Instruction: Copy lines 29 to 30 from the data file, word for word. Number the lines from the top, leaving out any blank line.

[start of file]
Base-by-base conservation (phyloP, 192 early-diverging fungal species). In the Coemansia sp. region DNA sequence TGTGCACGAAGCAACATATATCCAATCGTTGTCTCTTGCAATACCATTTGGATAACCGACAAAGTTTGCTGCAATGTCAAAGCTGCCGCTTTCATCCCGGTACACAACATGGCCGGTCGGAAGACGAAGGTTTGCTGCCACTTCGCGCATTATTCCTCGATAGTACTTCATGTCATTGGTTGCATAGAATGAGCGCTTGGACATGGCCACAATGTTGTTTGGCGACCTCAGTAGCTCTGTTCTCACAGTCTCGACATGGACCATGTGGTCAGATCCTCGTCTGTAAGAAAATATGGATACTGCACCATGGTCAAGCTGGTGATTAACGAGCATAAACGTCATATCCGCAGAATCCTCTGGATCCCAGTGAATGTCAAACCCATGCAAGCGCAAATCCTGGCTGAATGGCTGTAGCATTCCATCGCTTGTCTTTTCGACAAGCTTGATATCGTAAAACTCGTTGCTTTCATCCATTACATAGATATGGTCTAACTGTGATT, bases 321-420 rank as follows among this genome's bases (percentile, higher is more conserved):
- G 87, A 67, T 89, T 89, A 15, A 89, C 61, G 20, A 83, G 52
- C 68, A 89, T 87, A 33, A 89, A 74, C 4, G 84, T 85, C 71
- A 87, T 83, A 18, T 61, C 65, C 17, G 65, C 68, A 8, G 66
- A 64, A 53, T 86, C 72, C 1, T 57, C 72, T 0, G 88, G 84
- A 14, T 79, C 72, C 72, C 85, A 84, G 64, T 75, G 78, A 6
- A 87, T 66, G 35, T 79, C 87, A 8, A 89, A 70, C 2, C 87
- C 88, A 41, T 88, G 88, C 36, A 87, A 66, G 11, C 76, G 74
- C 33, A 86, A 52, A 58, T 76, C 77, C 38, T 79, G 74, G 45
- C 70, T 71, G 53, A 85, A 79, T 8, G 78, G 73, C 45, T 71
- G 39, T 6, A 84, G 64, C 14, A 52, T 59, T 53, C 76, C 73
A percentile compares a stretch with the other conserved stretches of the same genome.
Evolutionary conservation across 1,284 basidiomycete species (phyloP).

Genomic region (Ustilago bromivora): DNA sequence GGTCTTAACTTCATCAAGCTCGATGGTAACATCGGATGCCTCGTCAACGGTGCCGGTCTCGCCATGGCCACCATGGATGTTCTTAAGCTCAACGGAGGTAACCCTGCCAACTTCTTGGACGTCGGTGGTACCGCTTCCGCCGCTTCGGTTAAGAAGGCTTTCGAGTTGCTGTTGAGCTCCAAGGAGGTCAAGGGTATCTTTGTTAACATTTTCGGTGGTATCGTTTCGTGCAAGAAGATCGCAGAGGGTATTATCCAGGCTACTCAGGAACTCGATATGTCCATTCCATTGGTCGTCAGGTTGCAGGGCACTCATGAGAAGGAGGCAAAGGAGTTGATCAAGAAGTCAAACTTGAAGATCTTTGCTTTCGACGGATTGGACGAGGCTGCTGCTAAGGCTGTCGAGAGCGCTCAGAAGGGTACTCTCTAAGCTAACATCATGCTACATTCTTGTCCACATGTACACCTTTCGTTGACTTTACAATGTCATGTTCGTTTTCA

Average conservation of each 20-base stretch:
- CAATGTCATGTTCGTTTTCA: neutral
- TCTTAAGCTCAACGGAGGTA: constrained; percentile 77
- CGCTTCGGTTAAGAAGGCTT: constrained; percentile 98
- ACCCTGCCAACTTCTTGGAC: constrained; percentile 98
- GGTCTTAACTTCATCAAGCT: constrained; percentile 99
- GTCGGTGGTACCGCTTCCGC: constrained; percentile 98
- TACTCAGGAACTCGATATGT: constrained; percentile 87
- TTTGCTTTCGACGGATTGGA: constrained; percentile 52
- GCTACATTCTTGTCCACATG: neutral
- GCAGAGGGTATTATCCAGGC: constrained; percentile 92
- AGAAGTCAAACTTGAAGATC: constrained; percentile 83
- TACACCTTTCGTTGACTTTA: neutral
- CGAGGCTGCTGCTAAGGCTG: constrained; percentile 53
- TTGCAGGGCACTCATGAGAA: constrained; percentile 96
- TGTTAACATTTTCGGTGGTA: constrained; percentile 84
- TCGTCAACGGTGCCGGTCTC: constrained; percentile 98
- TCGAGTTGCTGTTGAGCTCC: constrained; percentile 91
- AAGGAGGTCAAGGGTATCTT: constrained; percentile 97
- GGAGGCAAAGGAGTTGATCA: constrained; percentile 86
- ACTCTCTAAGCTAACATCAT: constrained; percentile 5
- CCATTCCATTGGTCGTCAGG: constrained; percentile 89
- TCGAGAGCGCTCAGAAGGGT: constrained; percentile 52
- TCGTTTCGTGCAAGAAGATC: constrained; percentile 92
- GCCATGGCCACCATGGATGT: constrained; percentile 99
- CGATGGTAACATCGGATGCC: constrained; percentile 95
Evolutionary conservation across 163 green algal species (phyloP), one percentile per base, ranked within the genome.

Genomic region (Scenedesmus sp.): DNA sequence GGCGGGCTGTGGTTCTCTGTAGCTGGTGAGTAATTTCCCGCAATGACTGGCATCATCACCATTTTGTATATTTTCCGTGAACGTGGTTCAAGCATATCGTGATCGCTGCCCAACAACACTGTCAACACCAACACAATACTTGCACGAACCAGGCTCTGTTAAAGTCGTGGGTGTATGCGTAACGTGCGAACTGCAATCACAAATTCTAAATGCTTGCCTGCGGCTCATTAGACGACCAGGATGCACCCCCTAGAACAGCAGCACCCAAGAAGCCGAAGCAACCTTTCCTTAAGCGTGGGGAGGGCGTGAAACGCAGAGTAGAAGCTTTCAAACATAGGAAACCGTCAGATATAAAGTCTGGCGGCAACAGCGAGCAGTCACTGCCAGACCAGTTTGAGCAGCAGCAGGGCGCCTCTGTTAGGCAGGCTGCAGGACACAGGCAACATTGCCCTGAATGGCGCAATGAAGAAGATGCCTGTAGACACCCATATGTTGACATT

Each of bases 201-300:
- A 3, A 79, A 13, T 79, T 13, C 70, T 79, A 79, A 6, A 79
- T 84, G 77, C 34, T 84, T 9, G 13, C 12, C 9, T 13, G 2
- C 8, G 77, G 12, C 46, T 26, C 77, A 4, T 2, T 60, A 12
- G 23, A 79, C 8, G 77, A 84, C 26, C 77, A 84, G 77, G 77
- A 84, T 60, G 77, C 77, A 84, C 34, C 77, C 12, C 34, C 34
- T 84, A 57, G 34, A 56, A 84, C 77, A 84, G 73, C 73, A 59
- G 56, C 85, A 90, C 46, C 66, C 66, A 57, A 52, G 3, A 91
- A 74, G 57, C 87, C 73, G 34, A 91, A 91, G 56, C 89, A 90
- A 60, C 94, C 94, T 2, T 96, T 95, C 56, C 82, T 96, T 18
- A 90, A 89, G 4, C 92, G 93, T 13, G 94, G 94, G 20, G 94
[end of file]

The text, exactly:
- TTGCAGGGCACTCATGAGAA: constrained; percentile 96
- TGTTAACATTTTCGGTGGTA: constrained; percentile 84